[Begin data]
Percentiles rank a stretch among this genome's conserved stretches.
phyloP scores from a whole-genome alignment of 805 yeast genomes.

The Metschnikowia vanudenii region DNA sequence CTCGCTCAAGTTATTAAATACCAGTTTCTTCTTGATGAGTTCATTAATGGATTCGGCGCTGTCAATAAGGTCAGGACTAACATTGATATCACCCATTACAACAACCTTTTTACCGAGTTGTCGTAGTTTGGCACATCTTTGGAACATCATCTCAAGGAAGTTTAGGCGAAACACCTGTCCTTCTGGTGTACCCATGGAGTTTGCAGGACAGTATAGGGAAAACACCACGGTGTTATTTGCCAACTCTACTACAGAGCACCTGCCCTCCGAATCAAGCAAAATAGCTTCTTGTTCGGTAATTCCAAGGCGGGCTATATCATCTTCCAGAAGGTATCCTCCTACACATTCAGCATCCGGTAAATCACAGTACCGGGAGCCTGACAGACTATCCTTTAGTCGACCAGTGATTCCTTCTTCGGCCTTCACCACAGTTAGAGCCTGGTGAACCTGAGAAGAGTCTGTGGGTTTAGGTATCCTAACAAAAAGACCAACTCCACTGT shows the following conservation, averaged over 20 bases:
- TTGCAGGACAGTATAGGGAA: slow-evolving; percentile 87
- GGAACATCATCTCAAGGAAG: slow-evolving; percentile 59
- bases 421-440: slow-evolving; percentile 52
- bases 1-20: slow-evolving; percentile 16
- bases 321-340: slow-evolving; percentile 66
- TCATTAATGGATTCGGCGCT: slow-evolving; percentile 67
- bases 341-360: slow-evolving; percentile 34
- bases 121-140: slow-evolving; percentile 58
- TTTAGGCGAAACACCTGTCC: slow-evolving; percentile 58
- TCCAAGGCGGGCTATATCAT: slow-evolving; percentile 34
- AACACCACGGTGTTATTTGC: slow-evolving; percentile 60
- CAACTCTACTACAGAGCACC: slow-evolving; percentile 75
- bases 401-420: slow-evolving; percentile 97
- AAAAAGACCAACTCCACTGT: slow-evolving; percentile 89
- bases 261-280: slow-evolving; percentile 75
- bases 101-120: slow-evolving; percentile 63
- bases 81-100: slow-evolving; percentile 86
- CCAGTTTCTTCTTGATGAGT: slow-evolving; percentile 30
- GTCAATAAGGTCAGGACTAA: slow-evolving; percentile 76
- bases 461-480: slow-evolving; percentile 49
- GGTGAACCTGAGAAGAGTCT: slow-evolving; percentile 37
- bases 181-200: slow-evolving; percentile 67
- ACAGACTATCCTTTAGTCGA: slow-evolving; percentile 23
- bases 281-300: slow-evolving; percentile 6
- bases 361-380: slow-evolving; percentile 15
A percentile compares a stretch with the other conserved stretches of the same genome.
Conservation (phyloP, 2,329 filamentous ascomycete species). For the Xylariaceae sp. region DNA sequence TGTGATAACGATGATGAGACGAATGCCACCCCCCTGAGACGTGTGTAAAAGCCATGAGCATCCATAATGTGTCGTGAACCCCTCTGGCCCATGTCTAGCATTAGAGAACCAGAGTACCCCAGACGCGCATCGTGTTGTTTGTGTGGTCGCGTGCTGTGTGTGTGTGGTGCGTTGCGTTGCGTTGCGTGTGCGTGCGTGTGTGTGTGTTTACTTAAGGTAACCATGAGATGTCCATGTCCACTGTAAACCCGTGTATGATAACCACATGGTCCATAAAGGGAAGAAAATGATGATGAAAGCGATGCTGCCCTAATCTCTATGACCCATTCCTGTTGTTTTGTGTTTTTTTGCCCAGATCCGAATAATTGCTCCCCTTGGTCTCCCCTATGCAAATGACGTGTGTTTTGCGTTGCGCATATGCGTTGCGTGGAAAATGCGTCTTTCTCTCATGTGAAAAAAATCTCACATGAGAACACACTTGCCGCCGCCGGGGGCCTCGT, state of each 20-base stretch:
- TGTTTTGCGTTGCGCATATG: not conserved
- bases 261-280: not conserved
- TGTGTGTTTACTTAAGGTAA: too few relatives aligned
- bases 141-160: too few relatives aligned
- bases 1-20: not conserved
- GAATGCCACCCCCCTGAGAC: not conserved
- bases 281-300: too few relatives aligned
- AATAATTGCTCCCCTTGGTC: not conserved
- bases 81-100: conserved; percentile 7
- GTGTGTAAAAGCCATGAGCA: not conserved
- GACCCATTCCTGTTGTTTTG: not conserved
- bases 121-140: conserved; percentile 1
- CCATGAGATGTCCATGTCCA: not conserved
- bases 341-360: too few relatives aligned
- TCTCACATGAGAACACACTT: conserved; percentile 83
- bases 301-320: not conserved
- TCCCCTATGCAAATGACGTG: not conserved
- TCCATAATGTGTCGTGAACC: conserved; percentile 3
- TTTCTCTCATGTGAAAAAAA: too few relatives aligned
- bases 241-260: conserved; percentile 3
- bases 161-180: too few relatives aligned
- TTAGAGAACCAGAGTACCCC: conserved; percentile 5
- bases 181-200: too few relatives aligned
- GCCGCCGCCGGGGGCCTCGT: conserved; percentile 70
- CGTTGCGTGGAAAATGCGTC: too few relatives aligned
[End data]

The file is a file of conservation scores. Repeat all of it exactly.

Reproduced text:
Percentiles rank a stretch among this genome's conserved stretches.
phyloP scores from a whole-genome alignment of 805 yeast genomes.

The Metschnikowia vanudenii region DNA sequence CTCGCTCAAGTTATTAAATACCAGTTTCTTCTTGATGAGTTCATTAATGGATTCGGCGCTGTCAATAAGGTCAGGACTAACATTGATATCACCCATTACAACAACCTTTTTACCGAGTTGTCGTAGTTTGGCACATCTTTGGAACATCATCTCAAGGAAGTTTAGGCGAAACACCTGTCCTTCTGGTGTACCCATGGAGTTTGCAGGACAGTATAGGGAAAACACCACGGTGTTATTTGCCAACTCTACTACAGAGCACCTGCCCTCCGAATCAAGCAAAATAGCTTCTTGTTCGGTAATTCCAAGGCGGGCTATATCATCTTCCAGAAGGTATCCTCCTACACATTCAGCATCCGGTAAATCACAGTACCGGGAGCCTGACAGACTATCCTTTAGTCGACCAGTGATTCCTTCTTCGGCCTTCACCACAGTTAGAGCCTGGTGAACCTGAGAAGAGTCTGTGGGTTTAGGTATCCTAACAAAAAGACCAACTCCACTGT shows the following conservation, averaged over 20 bases:
- TTGCAGGACAGTATAGGGAA: slow-evolving; percentile 87
- GGAACATCATCTCAAGGAAG: slow-evolving; percentile 59
- bases 421-440: slow-evolving; percentile 52
- bases 1-20: slow-evolving; percentile 16
- bases 321-340: slow-evolving; percentile 66
- TCATTAATGGATTCGGCGCT: slow-evolving; percentile 67
- bases 341-360: slow-evolving; percentile 34
- bases 121-140: slow-evolving; percentile 58
- TTTAGGCGAAACACCTGTCC: slow-evolving; percentile 58
- TCCAAGGCGGGCTATATCAT: slow-evolving; percentile 34
- AACACCACGGTGTTATTTGC: slow-evolving; percentile 60
- CAACTCTACTACAGAGCACC: slow-evolving; percentile 75
- bases 401-420: slow-evolving; percentile 97
- AAAAAGACCAACTCCACTGT: slow-evolving; percentile 89
- bases 261-280: slow-evolving; percentile 75
- bases 101-120: slow-evolving; percentile 63
- bases 81-100: slow-evolving; percentile 86
- CCAGTTTCTTCTTGATGAGT: slow-evolving; percentile 30
- GTCAATAAGGTCAGGACTAA: slow-evolving; percentile 76
- bases 461-480: slow-evolving; percentile 49
- GGTGAACCTGAGAAGAGTCT: slow-evolving; percentile 37
- bases 181-200: slow-evolving; percentile 67
- ACAGACTATCCTTTAGTCGA: slow-evolving; percentile 23
- bases 281-300: slow-evolving; percentile 6
- bases 361-380: slow-evolving; percentile 15
A percentile compares a stretch with the other conserved stretches of the same genome.
Conservation (phyloP, 2,329 filamentous ascomycete species). For the Xylariaceae sp. region DNA sequence TGTGATAACGATGATGAGACGAATGCCACCCCCCTGAGACGTGTGTAAAAGCCATGAGCATCCATAATGTGTCGTGAACCCCTCTGGCCCATGTCTAGCATTAGAGAACCAGAGTACCCCAGACGCGCATCGTGTTGTTTGTGTGGTCGCGTGCTGTGTGTGTGTGGTGCGTTGCGTTGCGTTGCGTGTGCGTGCGTGTGTGTGTGTTTACTTAAGGTAACCATGAGATGTCCATGTCCACTGTAAACCCGTGTATGATAACCACATGGTCCATAAAGGGAAGAAAATGATGATGAAAGCGATGCTGCCCTAATCTCTATGACCCATTCCTGTTGTTTTGTGTTTTTTTGCCCAGATCCGAATAATTGCTCCCCTTGGTCTCCCCTATGCAAATGACGTGTGTTTTGCGTTGCGCATATGCGTTGCGTGGAAAATGCGTCTTTCTCTCATGTGAAAAAAATCTCACATGAGAACACACTTGCCGCCGCCGGGGGCCTCGT, state of each 20-base stretch:
- TGTTTTGCGTTGCGCATATG: not conserved
- bases 261-280: not conserved
- TGTGTGTTTACTTAAGGTAA: too few relatives aligned
- bases 141-160: too few relatives aligned
- bases 1-20: not conserved
- GAATGCCACCCCCCTGAGAC: not conserved
- bases 281-300: too few relatives aligned
- AATAATTGCTCCCCTTGGTC: not conserved
- bases 81-100: conserved; percentile 7
- GTGTGTAAAAGCCATGAGCA: not conserved
- GACCCATTCCTGTTGTTTTG: not conserved
- bases 121-140: conserved; percentile 1
- CCATGAGATGTCCATGTCCA: not conserved
- bases 341-360: too few relatives aligned
- TCTCACATGAGAACACACTT: conserved; percentile 83
- bases 301-320: not conserved
- TCCCCTATGCAAATGACGTG: not conserved
- TCCATAATGTGTCGTGAACC: conserved; percentile 3
- TTTCTCTCATGTGAAAAAAA: too few relatives aligned
- bases 241-260: conserved; percentile 3
- bases 161-180: too few relatives aligned
- TTAGAGAACCAGAGTACCCC: conserved; percentile 5
- bases 181-200: too few relatives aligned
- GCCGCCGCCGGGGGCCTCGT: conserved; percentile 70
- CGTTGCGTGGAAAATGCGTC: too few relatives aligned